The popular pharmaceutical company Pfizer chose to settle in a recent civil case involving three Pennsylvania women who developed breast cancer after taking menopause drugs manufactured by the company.
The Philadelphia Enquirer’s Philly.com reports that during the compensatory phase of the trial, the jury found in favor of the plaintiffs, Susan Elfont, Bernadette Kalenkoski and Judy Mulderig. The jury awarded these women a combined total of $72.6 million in damages. The three women involved in this case represent only a few of the thousands who have filed similar suits against Pfizer or one of its subsidiaries. Before punitive damages could be assessed against Pfizer, the drug company settled with the three women for an undisclosed amount.
Civil Trials: Compensatory Versus Punitive Damages
When most people think of court cases, criminal trials often come to mind. In a criminal lawsuit, the jury decides whether an offender is guilty of a certain crime. If the defendant is found guilty, punishments typically include imprisonment, fines or even execution.
On the other hand, if a defendant is found guilty during a civil trial, there is no threat of imprisonment. Instead, the guilty defendant must compensate the plaintiff for any losses their actions may have caused. Furthermore, the defendant can also be found guilty of committing “personal wrongdoings” under the law.
As such, these cases are typically composed of two phases. During the first (compensatory) phase, the jury decides on the amount owed to the plaintiff as reimbursement for any injuries sustained. This amount is meant to cover any medical costs, lost wages, or pain and suffering experienced by the victim. During the punitive phrase of the trial, the same jury decides if the defendant should face further financial punishment, making an example out of their behavior.
Why Pfizer Decided to Settle
Pfizer’s decision to settle came the day before the punitive phase of the civil trial was scheduled to begin. Continue reading
The Wall Street Journal recently reported that pharmaceutical giant Merck will enter a guilty plea to charges of illegally promoting Vioxx, a pain reliever and anti-inflammatory drug. The company will pay $950 million in fines and penalties to the US government and individual states. The case is yet another example of pharmaceutical companies gaming the system, hoping they will never be caught.
Forbes reported on the settlement as well, noting Merck’s response that the civil area of the settlement does not include any admission of wrongdoing or liability on the company’s part.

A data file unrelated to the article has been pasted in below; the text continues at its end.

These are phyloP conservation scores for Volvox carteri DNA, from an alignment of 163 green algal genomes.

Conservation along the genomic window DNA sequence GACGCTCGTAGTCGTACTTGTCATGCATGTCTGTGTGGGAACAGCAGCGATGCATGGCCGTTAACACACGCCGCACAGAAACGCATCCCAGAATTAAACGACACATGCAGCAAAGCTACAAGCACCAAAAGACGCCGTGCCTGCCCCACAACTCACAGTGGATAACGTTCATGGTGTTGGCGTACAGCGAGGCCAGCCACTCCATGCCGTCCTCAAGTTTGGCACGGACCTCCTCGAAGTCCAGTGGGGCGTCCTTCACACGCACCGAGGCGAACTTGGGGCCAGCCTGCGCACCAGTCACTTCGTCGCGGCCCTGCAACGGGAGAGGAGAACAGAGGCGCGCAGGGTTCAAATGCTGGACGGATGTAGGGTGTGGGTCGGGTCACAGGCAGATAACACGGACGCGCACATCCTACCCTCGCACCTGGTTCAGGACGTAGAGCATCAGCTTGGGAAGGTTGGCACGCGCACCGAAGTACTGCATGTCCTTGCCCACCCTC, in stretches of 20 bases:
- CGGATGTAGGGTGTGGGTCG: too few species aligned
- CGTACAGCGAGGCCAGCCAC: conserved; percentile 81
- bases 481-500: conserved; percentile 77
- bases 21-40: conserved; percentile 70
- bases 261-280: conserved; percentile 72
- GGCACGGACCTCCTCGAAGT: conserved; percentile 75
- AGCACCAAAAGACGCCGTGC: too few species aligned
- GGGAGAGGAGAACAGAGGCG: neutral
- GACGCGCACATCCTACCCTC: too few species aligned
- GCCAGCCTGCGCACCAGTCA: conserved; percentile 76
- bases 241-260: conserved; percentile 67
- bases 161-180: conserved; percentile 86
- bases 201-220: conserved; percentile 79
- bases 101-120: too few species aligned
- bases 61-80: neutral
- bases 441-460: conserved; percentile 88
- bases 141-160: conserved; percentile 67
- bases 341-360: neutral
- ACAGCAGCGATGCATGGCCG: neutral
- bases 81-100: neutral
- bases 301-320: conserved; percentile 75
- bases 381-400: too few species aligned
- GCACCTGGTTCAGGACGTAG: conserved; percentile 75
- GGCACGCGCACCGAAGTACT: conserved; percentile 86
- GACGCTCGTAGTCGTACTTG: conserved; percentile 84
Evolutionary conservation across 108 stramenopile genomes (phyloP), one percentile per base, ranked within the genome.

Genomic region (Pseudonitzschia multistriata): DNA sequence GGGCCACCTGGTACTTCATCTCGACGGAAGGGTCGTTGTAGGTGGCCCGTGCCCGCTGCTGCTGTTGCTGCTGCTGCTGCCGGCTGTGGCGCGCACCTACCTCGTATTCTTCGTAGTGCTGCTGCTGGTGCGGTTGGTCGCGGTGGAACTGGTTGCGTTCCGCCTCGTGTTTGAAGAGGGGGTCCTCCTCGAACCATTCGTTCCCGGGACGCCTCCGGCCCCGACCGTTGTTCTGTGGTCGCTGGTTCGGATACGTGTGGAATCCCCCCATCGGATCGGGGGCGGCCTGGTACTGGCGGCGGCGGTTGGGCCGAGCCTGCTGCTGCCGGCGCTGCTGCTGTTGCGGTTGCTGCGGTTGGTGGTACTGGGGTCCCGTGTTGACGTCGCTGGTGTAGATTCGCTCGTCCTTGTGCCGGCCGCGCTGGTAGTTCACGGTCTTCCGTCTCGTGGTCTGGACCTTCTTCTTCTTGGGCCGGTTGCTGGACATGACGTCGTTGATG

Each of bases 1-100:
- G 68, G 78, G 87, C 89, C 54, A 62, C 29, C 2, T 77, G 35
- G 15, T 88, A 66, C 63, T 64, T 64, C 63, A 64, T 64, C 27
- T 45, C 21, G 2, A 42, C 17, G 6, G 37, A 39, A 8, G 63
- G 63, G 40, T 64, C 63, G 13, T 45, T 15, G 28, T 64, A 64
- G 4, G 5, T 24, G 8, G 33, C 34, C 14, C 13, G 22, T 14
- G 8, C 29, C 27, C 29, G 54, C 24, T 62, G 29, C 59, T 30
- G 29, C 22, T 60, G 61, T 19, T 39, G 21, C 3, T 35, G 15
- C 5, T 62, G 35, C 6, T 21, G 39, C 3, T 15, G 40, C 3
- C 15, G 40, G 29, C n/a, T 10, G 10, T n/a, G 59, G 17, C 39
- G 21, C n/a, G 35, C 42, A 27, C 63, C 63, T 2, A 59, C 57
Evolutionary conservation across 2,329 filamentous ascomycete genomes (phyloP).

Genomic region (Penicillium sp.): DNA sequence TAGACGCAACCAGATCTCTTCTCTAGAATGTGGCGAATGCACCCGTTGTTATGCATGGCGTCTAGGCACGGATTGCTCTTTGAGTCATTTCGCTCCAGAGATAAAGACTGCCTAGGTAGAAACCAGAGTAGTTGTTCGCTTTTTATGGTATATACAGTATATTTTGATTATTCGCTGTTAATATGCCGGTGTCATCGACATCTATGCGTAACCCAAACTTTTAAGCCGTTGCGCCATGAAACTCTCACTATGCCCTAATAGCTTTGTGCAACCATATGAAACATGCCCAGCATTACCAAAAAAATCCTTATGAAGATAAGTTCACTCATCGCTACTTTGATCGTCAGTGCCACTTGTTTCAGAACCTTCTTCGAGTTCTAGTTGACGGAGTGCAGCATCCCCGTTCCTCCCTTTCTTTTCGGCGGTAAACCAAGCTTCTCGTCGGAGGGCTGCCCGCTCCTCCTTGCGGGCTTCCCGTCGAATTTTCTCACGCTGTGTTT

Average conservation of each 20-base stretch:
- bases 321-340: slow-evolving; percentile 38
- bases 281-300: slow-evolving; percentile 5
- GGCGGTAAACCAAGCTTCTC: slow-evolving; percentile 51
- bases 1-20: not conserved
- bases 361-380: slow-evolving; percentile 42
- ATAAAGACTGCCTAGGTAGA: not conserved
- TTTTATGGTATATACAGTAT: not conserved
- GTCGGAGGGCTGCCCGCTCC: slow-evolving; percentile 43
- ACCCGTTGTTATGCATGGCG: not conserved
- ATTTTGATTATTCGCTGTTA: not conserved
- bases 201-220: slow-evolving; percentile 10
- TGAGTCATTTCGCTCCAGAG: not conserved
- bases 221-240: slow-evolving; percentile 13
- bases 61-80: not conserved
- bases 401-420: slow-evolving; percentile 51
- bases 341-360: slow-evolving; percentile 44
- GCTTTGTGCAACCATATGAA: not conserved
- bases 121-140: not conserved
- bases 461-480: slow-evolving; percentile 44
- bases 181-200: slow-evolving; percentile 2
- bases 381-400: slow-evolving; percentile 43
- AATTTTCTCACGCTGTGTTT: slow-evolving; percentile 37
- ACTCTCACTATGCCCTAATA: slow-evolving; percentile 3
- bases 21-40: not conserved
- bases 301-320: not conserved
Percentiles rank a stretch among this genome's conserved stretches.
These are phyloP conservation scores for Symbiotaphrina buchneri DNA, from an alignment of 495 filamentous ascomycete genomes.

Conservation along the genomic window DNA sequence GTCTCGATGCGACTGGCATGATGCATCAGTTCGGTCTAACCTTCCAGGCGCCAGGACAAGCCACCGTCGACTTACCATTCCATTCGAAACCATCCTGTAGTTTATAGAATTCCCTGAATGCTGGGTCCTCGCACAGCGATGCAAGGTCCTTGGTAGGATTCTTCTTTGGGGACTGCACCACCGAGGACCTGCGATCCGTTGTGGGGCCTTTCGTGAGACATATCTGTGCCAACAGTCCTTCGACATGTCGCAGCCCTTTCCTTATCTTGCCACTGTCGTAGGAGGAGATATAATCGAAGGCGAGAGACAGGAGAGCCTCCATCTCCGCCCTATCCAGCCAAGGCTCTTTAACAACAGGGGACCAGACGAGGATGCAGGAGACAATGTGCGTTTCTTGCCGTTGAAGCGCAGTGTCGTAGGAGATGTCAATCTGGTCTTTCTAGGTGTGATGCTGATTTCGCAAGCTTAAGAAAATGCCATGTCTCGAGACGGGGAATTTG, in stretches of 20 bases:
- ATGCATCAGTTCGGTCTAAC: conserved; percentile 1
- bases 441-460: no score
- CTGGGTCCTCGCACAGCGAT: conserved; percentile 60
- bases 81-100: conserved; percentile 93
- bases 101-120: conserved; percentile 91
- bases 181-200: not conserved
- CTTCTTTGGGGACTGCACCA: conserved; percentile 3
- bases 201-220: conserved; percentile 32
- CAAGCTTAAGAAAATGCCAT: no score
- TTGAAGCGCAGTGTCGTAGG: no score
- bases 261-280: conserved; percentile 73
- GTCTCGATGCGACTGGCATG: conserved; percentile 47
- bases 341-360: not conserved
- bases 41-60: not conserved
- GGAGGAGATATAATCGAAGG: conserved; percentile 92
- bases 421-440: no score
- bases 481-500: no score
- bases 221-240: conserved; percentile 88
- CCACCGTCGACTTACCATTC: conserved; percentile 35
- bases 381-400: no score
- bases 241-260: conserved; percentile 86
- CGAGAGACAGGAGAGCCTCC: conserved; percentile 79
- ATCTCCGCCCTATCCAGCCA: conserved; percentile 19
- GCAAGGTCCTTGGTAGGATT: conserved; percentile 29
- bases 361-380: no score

Improper Branding of Vioxx
The plea was connected to Merck’s promotion of Vioxx for rheumatoid arthritis from 1999 to 2002. The settlement also covers Merck’s fraudulent statements to Medicaid regarding the cardiovascular safety of Vioxx. The plea agreement outlines payments of $321,636,000 in criminal fines for those illegal activities. Merck will pay $628,364,000 for improper marketing of the drug and the balance of $201,975,000 will go to the various Medicaid states affects by Merck’s improper actions.
The criminal portion of the plea involves improper branding of the prescription drug Vioxx. Continue reading
Coal mining is one of the most dangerous jobs in America. Even mining for metal is safer than coal mining because coal is an explosive material. Because of the explosive properties in coal, there are safety regulations to keep coal miners safe. Unfortunately, employers do not always follow these rules, resulting in coalmining disasters and the tragic deaths of workers.
Worse, coal-mining companies often focus on ways to locate trapped miners after a collapse, rather than investing in the more expensive procedures and equipment needed to prevent them in the first place.
The Disregard of Safety Regulations
The safety directors employed by these companies are fully aware of the risks involved, yet have done little to improve the safety of miners, and in some cases, even lied when questioned by federal regulators. A New York Times article points out such an example. The safety director employed at the Upper Big Branch Mine in West Virginia has been convicted of lying to federal regulatory investigators. He ordered the destruction of records of hazardous conditions at the mine. This mine is the site where 29 miners were killed in 2010. Massey Energy, owners of the mine, refused to do anything about the hazardous conditions. They only seemed interested in boosting their profits instead of ensuring the safety of the miners.
Safety Precautions Would Have Saved Lives
Nearly six years after a Sago mining accident in West Virginia, the Charleston Gazette reports that the remaining lawsuits filed by the families of those who were wrongfully killed in the explosion have been resolved. Continue reading